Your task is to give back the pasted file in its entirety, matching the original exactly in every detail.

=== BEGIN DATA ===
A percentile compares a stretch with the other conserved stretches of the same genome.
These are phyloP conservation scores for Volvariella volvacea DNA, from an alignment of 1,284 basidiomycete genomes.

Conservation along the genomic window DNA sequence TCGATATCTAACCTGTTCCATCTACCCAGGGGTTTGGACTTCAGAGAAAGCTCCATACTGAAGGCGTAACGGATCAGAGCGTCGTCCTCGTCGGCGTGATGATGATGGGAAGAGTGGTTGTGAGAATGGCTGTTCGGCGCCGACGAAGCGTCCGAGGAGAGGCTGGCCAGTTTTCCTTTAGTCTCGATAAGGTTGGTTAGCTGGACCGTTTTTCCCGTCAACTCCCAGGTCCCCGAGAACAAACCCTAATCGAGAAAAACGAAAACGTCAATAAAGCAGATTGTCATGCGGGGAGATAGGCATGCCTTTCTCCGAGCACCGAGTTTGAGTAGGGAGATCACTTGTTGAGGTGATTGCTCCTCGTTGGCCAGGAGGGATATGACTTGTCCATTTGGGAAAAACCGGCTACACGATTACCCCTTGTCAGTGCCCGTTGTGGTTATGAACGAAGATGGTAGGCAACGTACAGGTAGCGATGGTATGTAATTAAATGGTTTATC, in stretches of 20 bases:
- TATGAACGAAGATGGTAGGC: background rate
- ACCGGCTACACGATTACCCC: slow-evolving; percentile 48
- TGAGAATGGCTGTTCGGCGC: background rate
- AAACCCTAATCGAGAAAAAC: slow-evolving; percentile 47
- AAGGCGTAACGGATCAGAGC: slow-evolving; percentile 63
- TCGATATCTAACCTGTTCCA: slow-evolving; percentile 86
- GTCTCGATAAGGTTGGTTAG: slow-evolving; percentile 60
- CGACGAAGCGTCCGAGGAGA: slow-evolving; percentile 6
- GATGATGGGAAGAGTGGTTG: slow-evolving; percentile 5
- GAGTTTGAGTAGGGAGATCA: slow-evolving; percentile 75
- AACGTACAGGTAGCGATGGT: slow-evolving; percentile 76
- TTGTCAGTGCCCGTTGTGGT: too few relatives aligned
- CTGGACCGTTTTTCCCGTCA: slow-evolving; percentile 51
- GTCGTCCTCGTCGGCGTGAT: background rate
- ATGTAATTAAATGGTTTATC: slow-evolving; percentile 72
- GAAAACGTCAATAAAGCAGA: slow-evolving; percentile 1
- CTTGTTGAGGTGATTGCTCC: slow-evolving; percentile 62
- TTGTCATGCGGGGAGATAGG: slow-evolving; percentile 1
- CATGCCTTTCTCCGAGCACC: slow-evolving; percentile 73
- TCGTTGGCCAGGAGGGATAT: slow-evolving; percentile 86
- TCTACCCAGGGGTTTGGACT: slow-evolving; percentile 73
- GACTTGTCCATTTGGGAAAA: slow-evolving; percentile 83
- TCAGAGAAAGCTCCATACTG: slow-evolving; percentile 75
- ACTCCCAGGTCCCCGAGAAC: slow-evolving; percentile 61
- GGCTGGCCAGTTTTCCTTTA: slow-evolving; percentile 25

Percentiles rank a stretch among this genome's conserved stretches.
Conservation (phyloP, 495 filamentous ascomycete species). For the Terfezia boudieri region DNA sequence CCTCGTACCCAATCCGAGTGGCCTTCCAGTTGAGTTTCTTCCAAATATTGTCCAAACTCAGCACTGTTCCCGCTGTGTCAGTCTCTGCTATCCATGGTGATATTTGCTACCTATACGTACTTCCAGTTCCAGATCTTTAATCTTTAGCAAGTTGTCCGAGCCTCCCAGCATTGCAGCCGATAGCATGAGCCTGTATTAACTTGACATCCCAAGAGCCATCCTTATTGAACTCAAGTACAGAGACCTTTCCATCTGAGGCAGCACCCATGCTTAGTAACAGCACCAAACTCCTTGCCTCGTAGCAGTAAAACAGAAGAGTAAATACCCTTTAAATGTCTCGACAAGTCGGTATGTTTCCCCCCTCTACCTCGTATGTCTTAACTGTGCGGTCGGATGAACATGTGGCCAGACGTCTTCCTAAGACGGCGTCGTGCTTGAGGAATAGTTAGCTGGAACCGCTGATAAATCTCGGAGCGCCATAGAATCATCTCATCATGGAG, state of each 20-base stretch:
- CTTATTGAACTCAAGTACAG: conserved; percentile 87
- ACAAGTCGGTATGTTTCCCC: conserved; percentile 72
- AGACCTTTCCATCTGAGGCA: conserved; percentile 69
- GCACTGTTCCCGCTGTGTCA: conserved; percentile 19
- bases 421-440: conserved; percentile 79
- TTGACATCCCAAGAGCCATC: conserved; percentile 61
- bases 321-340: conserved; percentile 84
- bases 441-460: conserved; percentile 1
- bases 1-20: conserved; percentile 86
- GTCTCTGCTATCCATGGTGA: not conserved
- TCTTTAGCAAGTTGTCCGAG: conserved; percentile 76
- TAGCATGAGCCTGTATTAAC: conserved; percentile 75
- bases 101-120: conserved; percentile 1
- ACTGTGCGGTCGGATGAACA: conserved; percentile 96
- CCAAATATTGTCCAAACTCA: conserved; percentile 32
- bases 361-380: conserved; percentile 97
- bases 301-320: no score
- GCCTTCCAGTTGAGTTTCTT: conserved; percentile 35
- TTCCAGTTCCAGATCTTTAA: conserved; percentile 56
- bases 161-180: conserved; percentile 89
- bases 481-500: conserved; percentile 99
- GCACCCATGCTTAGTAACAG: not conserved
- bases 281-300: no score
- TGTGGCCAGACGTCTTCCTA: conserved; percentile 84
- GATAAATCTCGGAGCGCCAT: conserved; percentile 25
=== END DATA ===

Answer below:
A percentile compares a stretch with the other conserved stretches of the same genome.
These are phyloP conservation scores for Volvariella volvacea DNA, from an alignment of 1,284 basidiomycete genomes.

Conservation along the genomic window DNA sequence TCGATATCTAACCTGTTCCATCTACCCAGGGGTTTGGACTTCAGAGAAAGCTCCATACTGAAGGCGTAACGGATCAGAGCGTCGTCCTCGTCGGCGTGATGATGATGGGAAGAGTGGTTGTGAGAATGGCTGTTCGGCGCCGACGAAGCGTCCGAGGAGAGGCTGGCCAGTTTTCCTTTAGTCTCGATAAGGTTGGTTAGCTGGACCGTTTTTCCCGTCAACTCCCAGGTCCCCGAGAACAAACCCTAATCGAGAAAAACGAAAACGTCAATAAAGCAGATTGTCATGCGGGGAGATAGGCATGCCTTTCTCCGAGCACCGAGTTTGAGTAGGGAGATCACTTGTTGAGGTGATTGCTCCTCGTTGGCCAGGAGGGATATGACTTGTCCATTTGGGAAAAACCGGCTACACGATTACCCCTTGTCAGTGCCCGTTGTGGTTATGAACGAAGATGGTAGGCAACGTACAGGTAGCGATGGTATGTAATTAAATGGTTTATC, in stretches of 20 bases:
- TATGAACGAAGATGGTAGGC: background rate
- ACCGGCTACACGATTACCCC: slow-evolving; percentile 48
- TGAGAATGGCTGTTCGGCGC: background rate
- AAACCCTAATCGAGAAAAAC: slow-evolving; percentile 47
- AAGGCGTAACGGATCAGAGC: slow-evolving; percentile 63
- TCGATATCTAACCTGTTCCA: slow-evolving; percentile 86
- GTCTCGATAAGGTTGGTTAG: slow-evolving; percentile 60
- CGACGAAGCGTCCGAGGAGA: slow-evolving; percentile 6
- GATGATGGGAAGAGTGGTTG: slow-evolving; percentile 5
- GAGTTTGAGTAGGGAGATCA: slow-evolving; percentile 75
- AACGTACAGGTAGCGATGGT: slow-evolving; percentile 76
- TTGTCAGTGCCCGTTGTGGT: too few relatives aligned
- CTGGACCGTTTTTCCCGTCA: slow-evolving; percentile 51
- GTCGTCCTCGTCGGCGTGAT: background rate
- ATGTAATTAAATGGTTTATC: slow-evolving; percentile 72
- GAAAACGTCAATAAAGCAGA: slow-evolving; percentile 1
- CTTGTTGAGGTGATTGCTCC: slow-evolving; percentile 62
- TTGTCATGCGGGGAGATAGG: slow-evolving; percentile 1
- CATGCCTTTCTCCGAGCACC: slow-evolving; percentile 73
- TCGTTGGCCAGGAGGGATAT: slow-evolving; percentile 86
- TCTACCCAGGGGTTTGGACT: slow-evolving; percentile 73
- GACTTGTCCATTTGGGAAAA: slow-evolving; percentile 83
- TCAGAGAAAGCTCCATACTG: slow-evolving; percentile 75
- ACTCCCAGGTCCCCGAGAAC: slow-evolving; percentile 61
- GGCTGGCCAGTTTTCCTTTA: slow-evolving; percentile 25

Percentiles rank a stretch among this genome's conserved stretches.
Conservation (phyloP, 495 filamentous ascomycete species). For the Terfezia boudieri region DNA sequence CCTCGTACCCAATCCGAGTGGCCTTCCAGTTGAGTTTCTTCCAAATATTGTCCAAACTCAGCACTGTTCCCGCTGTGTCAGTCTCTGCTATCCATGGTGATATTTGCTACCTATACGTACTTCCAGTTCCAGATCTTTAATCTTTAGCAAGTTGTCCGAGCCTCCCAGCATTGCAGCCGATAGCATGAGCCTGTATTAACTTGACATCCCAAGAGCCATCCTTATTGAACTCAAGTACAGAGACCTTTCCATCTGAGGCAGCACCCATGCTTAGTAACAGCACCAAACTCCTTGCCTCGTAGCAGTAAAACAGAAGAGTAAATACCCTTTAAATGTCTCGACAAGTCGGTATGTTTCCCCCCTCTACCTCGTATGTCTTAACTGTGCGGTCGGATGAACATGTGGCCAGACGTCTTCCTAAGACGGCGTCGTGCTTGAGGAATAGTTAGCTGGAACCGCTGATAAATCTCGGAGCGCCATAGAATCATCTCATCATGGAG, state of each 20-base stretch:
- CTTATTGAACTCAAGTACAG: conserved; percentile 87
- ACAAGTCGGTATGTTTCCCC: conserved; percentile 72
- AGACCTTTCCATCTGAGGCA: conserved; percentile 69
- GCACTGTTCCCGCTGTGTCA: conserved; percentile 19
- bases 421-440: conserved; percentile 79
- TTGACATCCCAAGAGCCATC: conserved; percentile 61
- bases 321-340: conserved; percentile 84
- bases 441-460: conserved; percentile 1
- bases 1-20: conserved; percentile 86
- GTCTCTGCTATCCATGGTGA: not conserved
- TCTTTAGCAAGTTGTCCGAG: conserved; percentile 76
- TAGCATGAGCCTGTATTAAC: conserved; percentile 75
- bases 101-120: conserved; percentile 1
- ACTGTGCGGTCGGATGAACA: conserved; percentile 96
- CCAAATATTGTCCAAACTCA: conserved; percentile 32
- bases 361-380: conserved; percentile 97
- bases 301-320: no score
- GCCTTCCAGTTGAGTTTCTT: conserved; percentile 35
- TTCCAGTTCCAGATCTTTAA: conserved; percentile 56
- bases 161-180: conserved; percentile 89
- bases 481-500: conserved; percentile 99
- GCACCCATGCTTAGTAACAG: not conserved
- bases 281-300: no score
- TGTGGCCAGACGTCTTCCTA: conserved; percentile 84
- GATAAATCTCGGAGCGCCAT: conserved; percentile 25